Bohemia nugget. (Cottage Grove, Or.) 1899-1907, November 22, 1901, Image 2

Below is the OCR text representation for this newspapers page. It is also available as plain text as well as XML.

    1: i
i ti
. v.-
Jbe Doctor's fjllemma
By Hcsba
CIIArTEU XX.-(Contlmicd.)
"Yau Totc her?" said Johanna.
"Certainly," I nnswerod. "ns my '
"Better than any woman now living"
he pursued.
"Yes." I ronllrd.
"Tliat J all Julia requires," she con
tinued ; "so lot us say no more at pres
ent, .Martin. Only understand that ail
Idea of marriage between her and my
brother Is quite put away. Don't argue
with me, don't contradict me. Come to
see us as you would have done hut for
that unfortunate conversation last night.
All will come right hyaud-by."
"nt Ptintfiln Carev " I began.
"There! not a word." she Interrupted
Imperatively. "Tell mo all about Unit
- --- .. . ooniesiic iirrauKvuit-uis mci v,
Foster. How did jou , olI(.nly Ilborai sci0.' Here , ai,0 a pho
? Is he likely to die 1 toKrapIlc ycw ot the place: a charming
like Kate Daltrey l ' vj vou ju tltf bost i?rench gtyle.
wretch, Itichard b osier,
come across him?
is ne anyming iiKe juit- -j -
will never call her Kate Dobree as ions,
as the world lasts. Come, Martin, ten trythng j, (nupht by professors cosmog
me everything about him." raphy and pedagogy, and other studies of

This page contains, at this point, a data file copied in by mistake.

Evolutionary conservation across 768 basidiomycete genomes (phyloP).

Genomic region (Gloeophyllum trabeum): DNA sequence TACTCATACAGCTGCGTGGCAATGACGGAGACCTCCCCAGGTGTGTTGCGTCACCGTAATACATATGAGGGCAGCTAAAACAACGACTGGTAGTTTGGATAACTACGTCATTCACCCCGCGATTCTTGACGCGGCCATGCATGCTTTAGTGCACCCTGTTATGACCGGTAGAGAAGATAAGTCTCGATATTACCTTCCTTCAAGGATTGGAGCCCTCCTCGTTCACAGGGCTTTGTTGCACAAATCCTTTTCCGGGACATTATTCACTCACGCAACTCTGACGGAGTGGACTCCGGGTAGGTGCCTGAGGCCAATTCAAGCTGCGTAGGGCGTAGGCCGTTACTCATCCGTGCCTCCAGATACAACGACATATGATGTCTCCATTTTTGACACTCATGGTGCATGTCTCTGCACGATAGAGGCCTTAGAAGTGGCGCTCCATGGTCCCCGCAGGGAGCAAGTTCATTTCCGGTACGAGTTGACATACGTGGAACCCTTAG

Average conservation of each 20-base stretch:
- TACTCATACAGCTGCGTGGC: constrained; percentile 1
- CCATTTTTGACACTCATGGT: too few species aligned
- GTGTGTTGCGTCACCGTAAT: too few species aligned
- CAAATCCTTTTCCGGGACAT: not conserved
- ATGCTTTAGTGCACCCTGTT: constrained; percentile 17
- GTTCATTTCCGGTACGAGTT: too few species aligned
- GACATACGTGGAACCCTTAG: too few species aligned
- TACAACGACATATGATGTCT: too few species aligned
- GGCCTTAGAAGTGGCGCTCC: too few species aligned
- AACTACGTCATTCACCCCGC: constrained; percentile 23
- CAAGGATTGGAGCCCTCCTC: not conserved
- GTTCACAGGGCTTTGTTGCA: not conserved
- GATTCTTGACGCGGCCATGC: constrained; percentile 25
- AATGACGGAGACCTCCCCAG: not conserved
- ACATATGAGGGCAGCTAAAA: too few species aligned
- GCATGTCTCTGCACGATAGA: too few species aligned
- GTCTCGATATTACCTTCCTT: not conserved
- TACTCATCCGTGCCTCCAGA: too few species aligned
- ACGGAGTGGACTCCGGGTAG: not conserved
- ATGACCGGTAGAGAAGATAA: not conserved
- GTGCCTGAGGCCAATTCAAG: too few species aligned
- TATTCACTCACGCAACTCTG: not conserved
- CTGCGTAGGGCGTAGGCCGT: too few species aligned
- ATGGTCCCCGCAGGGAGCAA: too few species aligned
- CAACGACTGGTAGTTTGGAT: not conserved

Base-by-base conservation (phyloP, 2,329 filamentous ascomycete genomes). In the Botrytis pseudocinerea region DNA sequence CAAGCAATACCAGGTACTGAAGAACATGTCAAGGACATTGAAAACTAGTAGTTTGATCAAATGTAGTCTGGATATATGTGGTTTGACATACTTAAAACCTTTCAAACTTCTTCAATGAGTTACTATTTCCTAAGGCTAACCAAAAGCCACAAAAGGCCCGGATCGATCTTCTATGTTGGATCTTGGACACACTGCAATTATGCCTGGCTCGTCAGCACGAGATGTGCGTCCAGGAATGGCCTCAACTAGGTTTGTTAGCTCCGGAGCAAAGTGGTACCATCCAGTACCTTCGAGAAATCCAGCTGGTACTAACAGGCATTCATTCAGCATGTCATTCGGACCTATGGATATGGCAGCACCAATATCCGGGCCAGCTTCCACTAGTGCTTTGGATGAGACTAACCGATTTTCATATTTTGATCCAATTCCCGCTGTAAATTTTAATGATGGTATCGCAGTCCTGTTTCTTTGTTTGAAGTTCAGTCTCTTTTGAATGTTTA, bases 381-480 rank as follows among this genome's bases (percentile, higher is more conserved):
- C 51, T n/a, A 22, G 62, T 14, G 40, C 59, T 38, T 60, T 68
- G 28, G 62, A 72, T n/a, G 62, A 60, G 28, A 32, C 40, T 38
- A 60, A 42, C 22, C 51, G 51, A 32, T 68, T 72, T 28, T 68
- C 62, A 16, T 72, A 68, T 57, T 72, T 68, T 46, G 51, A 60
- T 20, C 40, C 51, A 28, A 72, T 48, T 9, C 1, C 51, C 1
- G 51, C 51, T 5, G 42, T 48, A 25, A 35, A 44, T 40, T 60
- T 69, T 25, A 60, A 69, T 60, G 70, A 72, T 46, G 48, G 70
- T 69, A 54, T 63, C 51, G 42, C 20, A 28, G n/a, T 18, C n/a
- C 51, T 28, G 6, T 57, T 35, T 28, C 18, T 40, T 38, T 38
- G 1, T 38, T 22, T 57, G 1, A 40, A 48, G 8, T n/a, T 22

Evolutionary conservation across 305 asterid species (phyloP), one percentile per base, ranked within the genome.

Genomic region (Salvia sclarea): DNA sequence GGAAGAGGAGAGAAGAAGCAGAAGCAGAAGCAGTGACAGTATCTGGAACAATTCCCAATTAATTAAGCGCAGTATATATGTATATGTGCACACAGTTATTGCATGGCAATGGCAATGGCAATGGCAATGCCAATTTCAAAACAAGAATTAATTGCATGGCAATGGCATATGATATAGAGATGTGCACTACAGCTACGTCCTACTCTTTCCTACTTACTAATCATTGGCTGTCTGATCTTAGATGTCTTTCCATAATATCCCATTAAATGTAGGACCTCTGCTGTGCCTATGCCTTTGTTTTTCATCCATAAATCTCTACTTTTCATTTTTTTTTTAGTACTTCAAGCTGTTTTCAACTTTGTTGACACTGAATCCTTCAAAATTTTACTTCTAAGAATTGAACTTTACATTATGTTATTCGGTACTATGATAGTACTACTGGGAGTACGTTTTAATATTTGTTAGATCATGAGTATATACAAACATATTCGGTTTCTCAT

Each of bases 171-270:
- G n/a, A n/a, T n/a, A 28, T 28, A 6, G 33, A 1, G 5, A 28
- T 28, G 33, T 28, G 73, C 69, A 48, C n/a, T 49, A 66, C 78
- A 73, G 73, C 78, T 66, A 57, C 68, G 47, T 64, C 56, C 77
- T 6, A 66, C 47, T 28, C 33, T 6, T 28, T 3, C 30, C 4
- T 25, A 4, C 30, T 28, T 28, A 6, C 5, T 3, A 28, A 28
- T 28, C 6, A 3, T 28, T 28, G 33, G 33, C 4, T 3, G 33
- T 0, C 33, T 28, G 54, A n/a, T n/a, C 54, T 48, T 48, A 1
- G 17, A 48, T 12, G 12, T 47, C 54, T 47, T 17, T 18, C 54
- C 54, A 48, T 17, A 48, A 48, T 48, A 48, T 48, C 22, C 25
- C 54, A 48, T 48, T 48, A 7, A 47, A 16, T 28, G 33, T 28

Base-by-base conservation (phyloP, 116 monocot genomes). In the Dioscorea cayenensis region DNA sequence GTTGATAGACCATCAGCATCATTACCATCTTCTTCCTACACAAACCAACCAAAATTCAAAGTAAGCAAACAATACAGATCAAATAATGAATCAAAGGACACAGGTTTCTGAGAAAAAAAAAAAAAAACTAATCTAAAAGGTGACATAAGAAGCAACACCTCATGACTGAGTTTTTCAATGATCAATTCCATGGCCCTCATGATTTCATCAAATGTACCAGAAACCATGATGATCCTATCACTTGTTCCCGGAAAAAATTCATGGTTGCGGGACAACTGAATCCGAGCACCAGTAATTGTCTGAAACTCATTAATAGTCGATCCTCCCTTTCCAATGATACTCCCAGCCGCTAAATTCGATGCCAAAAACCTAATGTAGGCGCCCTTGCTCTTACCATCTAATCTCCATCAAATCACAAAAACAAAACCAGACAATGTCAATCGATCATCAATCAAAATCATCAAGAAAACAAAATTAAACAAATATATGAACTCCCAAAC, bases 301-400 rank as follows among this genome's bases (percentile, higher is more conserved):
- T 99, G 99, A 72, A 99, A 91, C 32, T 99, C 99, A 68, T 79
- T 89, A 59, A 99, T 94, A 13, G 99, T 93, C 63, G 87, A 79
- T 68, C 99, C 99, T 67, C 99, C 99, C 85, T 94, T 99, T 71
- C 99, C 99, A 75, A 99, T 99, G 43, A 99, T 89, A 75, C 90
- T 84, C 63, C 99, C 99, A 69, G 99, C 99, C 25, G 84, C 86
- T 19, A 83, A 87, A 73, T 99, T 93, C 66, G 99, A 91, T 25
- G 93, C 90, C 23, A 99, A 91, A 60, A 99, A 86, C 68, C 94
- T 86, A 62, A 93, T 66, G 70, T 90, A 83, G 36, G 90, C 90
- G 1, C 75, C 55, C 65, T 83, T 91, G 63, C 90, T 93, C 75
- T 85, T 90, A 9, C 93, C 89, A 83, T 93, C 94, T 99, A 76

She sat with me most of the morning. whJrfi W(j nercr hcrJ whfn , wns n Rrli
talking with animated perseverance, ana , 01irla ts t0 staj. tuere twelve months, and
at last prevailed upon mc to take her a ,n rpturn ror ncr services will take les-
walk In Hyde Park. Her pemnaciij um
me good in spite ot the irritation
caused me. When her dinner Dour was
at hand I felt bound to attend tier to
her house In Hanover street; and I could
not cet nwar from her wltuout nrsi
speaking to Julia. Her face was very
sorrowful, and her manner sympathetic.
We said onlv a few words to one another,
but I went away with the impression that
her heart was still with nie.
At dinner Jaek announced his intention
of paying a visit to Itichard froster.
"You are not lit to deal with the fel
low," he said; "you may be sharp enough
upon your own black sheep in uuernscy,
but you know nothing ot the breed here.
Now If I see him I will squeeze out of
him every mortal thing he knows about
Jack returned, his face kindled with
excitement. He caught my hand, and
rrasned it heartily.
"I no more believe she Is dead than 1
am." were his first words. "ou recol
lect me te.ling you of a drunken brawi
In a street off the Strand, where a lei
low. as drunk as a lord, wus for claim'
Ing a pretty girl as his wife; only I had
followed her out of KIdleys agency ot
fice, and was just in time to protect her
from him. A girl 1 could have fallen in